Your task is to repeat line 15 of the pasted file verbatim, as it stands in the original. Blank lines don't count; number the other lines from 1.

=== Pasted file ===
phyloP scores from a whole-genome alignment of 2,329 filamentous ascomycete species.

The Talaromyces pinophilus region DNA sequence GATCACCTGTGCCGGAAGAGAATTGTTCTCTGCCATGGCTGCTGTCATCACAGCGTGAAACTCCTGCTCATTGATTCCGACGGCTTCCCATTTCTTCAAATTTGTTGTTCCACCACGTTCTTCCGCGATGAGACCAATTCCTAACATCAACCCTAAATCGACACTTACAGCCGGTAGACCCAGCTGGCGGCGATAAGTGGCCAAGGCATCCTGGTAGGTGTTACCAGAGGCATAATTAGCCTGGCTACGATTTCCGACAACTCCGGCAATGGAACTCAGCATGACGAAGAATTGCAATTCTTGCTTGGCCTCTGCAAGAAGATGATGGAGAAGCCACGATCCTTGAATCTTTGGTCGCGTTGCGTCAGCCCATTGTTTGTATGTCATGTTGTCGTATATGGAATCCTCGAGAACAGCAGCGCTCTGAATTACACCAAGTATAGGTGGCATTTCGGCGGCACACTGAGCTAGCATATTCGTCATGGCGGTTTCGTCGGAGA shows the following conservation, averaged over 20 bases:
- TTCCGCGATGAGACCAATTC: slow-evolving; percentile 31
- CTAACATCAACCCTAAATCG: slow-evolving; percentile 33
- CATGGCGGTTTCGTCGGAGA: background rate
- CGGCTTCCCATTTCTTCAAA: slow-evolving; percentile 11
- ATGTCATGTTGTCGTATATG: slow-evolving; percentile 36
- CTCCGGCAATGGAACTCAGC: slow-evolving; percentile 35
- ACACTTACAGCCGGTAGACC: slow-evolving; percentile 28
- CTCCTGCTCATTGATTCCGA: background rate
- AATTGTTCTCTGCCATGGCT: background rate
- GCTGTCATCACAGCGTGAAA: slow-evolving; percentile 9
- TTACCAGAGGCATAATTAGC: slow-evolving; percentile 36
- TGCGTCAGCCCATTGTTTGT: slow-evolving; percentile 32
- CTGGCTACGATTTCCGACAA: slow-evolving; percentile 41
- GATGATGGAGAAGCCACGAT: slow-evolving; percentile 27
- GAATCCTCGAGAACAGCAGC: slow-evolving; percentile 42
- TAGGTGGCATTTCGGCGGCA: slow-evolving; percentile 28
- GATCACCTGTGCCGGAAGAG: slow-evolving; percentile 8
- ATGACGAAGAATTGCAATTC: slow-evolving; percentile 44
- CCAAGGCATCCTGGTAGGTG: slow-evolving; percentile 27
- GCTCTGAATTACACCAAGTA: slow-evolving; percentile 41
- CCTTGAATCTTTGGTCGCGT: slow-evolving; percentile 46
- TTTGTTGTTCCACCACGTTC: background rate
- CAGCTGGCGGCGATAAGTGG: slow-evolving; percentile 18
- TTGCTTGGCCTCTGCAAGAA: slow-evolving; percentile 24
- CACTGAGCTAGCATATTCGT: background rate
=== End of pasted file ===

- CTGGCTACGATTTCCGACAA: slow-evolving; percentile 41